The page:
Once I’d been diagnosed with throat cancer and treatments were about to start, a good friend of mine passed along a valuable piece of advice to us: get organized before treatment starts.
I’m very glad we listened to her. There were a great deal of appointments to keep track of and medications that needed to be taken on various schedules. I had no idea of just how much of both there would be. Neither one of us was in the proper frame of mind to remember all that needed to be done, so we used common tools to help us stay on top of everything.
Let’s start with keeping track of appointments. Your appointments may be very different from mine, but for my throat cancer I had appointments for:
- radiation pre-planning
- daily radiation treatments
- chemo treatments every few weeks
- blood tests
- special radiation dentist
- home health visitations for hydration
- weekly PICC line flushing
- weekly clinic appointments with radiation oncologist
- weekly clinic appointments with chemo oncologist
- diagnostic tests (ongoing CT scans and scopes and the like)
- swallowing/speech therapist
- social worker/therapist
- occupational or rehabilitation therapist
- and probably more that I’m forgetting.
My husband and I found that using a shared online calendar, one that both of us could view and add appointments to, worked very nicely for us. We used an Outlook calendar (Microsoft), but if you have email then you may have access to an online calendar as well. Some will allow you to share your calendar with other email addresses, such as Rogers or Google (gmail.)
Enter all of your appointments into the calendar as they are scheduled so that you don’t forget any, and then you can tell at a glance if you’re being double-booked for different appointments. Some appointments are booked months in advance and some are booked with very little warning, so this really helped keep us on track. We couldn’t trust ourselves to remember every little thing. It also helped my husband schedule his own appointments around my treatment schedules (dentist and the like.)
Be sure to include the location specifics as part of your scheduled appointment so that you know where you’re going before you get there. For example, you should know the hospital/treatment centre address, wing or section, floor, room number, etc, and add the person’s name you’re supposed to see if you know it as well.
If your travel time is substantial then you should include that in your schedule so that you don’t accidentally schedule a nursing home visit while you’re still on the road. You may want to pad in some extra time in case your appointments run late or you run into traffic.
Sunnybrook has an online patient health resource that shows you your scheduled appointments. It’s really a great tool, but you’ll need something that will show all appointments, not just the ones at the hospital.
You’ll also need to keep track of medication schedules. It wasn’t just appointments that I had to keep track of, there were also a myriad of medications that needed to be taken at specific times during the day, and also for specific periods of time after chemo sessions. Your medications may be very different from mine, but for my throat cancer here’s what I needed to keep track of:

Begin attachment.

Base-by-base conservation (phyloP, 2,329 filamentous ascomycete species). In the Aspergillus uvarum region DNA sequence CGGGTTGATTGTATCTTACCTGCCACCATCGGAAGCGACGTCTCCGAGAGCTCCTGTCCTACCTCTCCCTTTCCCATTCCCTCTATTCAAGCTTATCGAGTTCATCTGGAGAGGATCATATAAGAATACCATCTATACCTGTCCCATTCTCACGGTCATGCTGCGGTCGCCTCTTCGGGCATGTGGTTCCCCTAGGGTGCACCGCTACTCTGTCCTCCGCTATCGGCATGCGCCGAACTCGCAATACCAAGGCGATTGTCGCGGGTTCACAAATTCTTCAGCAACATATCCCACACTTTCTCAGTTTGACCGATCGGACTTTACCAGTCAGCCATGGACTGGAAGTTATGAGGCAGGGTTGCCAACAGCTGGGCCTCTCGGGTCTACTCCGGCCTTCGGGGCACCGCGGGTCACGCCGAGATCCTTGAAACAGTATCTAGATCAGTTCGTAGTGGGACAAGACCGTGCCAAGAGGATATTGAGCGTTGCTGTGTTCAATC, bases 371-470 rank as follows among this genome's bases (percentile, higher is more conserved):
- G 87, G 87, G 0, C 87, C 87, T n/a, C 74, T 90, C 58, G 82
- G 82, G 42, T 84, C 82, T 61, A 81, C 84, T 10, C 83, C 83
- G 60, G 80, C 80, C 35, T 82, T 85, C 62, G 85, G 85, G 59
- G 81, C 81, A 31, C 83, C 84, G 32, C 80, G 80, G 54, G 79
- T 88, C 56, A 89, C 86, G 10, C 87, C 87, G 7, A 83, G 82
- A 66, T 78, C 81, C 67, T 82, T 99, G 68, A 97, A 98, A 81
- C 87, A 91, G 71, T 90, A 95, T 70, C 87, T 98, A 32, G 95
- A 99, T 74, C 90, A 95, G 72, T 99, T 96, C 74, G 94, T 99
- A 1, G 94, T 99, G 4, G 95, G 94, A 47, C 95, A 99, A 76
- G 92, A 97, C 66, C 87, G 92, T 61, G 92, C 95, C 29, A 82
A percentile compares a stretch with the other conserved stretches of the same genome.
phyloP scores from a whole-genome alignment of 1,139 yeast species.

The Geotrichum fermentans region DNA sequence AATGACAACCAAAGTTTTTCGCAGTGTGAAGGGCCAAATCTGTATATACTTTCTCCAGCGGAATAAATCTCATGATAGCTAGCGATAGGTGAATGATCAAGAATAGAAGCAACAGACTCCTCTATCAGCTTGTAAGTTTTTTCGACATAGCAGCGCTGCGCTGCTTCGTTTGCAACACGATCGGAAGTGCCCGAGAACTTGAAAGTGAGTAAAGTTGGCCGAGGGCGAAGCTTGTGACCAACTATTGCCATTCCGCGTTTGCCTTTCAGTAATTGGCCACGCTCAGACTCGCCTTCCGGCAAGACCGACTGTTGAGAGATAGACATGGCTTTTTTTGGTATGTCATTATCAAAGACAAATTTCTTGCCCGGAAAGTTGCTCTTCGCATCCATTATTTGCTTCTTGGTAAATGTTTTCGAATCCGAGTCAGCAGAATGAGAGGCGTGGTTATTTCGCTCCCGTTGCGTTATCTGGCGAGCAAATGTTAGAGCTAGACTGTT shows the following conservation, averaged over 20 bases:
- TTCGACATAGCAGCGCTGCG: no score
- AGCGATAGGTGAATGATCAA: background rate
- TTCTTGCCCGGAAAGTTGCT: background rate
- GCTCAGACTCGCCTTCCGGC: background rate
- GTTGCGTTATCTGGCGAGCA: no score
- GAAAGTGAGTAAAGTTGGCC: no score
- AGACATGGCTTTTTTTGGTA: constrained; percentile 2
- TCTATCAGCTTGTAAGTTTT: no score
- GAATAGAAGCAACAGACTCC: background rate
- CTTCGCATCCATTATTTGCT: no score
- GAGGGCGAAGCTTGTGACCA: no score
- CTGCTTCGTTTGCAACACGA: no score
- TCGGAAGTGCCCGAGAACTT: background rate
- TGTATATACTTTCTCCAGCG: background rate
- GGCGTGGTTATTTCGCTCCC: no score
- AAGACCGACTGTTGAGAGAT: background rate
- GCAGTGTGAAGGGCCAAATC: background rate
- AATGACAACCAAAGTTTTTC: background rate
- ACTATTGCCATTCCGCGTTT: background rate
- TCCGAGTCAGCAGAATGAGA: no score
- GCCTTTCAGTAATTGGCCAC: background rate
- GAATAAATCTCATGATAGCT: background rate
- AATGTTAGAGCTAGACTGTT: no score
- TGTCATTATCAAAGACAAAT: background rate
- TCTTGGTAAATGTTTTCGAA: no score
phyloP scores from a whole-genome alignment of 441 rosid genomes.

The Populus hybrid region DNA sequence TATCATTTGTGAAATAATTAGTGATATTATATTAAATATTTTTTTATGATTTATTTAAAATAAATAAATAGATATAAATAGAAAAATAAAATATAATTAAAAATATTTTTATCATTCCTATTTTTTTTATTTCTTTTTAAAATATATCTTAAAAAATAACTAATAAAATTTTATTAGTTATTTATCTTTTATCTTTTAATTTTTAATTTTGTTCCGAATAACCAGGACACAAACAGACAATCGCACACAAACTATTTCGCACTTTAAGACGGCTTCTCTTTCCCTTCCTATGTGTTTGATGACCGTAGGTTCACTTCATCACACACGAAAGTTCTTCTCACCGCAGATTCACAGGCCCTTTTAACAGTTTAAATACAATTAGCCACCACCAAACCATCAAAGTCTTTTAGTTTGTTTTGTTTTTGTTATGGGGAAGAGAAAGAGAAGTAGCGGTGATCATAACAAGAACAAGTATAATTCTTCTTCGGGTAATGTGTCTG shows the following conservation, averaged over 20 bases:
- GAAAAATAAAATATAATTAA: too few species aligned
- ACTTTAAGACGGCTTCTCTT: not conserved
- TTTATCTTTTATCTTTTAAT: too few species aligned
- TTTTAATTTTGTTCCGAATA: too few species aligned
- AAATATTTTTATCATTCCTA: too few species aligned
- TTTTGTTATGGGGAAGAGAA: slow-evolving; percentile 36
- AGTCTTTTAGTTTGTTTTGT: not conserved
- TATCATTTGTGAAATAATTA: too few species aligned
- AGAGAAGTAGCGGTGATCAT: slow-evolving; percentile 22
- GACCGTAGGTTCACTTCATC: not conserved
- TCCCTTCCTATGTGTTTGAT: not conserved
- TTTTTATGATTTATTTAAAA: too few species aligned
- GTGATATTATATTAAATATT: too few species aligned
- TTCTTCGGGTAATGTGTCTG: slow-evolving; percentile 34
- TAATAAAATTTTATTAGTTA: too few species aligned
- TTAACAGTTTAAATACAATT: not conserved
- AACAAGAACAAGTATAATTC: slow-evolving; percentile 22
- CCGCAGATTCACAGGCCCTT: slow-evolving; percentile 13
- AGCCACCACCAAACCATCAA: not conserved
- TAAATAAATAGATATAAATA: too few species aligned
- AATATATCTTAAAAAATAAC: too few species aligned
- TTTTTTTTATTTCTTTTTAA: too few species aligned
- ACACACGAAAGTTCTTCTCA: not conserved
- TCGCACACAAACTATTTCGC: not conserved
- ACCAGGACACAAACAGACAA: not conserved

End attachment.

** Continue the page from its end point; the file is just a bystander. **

- 4 different anti-nauseants, one to be taken as needed, one to be taken prior to chemo, one to be taken for 2 days following chemo, and the last to be taken for 3 days following chemo, all at different times of the day
- 5 different antibiotics
- 3 different painkillers, one to be taken 3 times daily, one to be taken morning and evening, and the other as needed, except on chemo days
- “magic mouthwash”, a combo lidocaine (painkiller for throat) & anti-thrush med to gargle with
- 2 different magnesium supplements
- potassium supplement
- hypertension medication
- asthma medication
For this we used a simple chalkboard in the kitchen. We drew a grid on the chalkboard listing the meds and the day’s schedule listing the times that I would need to take each medication. As I took each med according to the appointed time we would put a tick mark beside it. We wouldn’t erase the meds or the schedule because at the end of the day, before bed time, we would reset the board. We’d simply remove the tick marks so that it would be ready to go again the next morning.
A whiteboard would work just as well, or for that matter so would a spreadsheet such as Excel, or a piece of paper. If you use paper, write the meds along with scheduled times in ink and then use a pencil to tick them off. At the end of the day, erase the pencil marks leaving the inked medication info intact. Just ensure that whatever tracking method you use, it’s accessible to everyone who may need to administer your medication in case the primary caregiver isn’t around.
A daily planner with multiple columns would allow you to keep track of both appointments and medications. If you use a paper daily planner then the downside to this is that you would have to copy your medication schedule into each day, instead of just “resetting” your existing schedule.
One last word of advice from me on this: be diligent in keeping your appointment schedule and medication tracking up to date as you go. It really will save a lot of headache and confusion when the going gets tough.
Next post: The Oncology Team.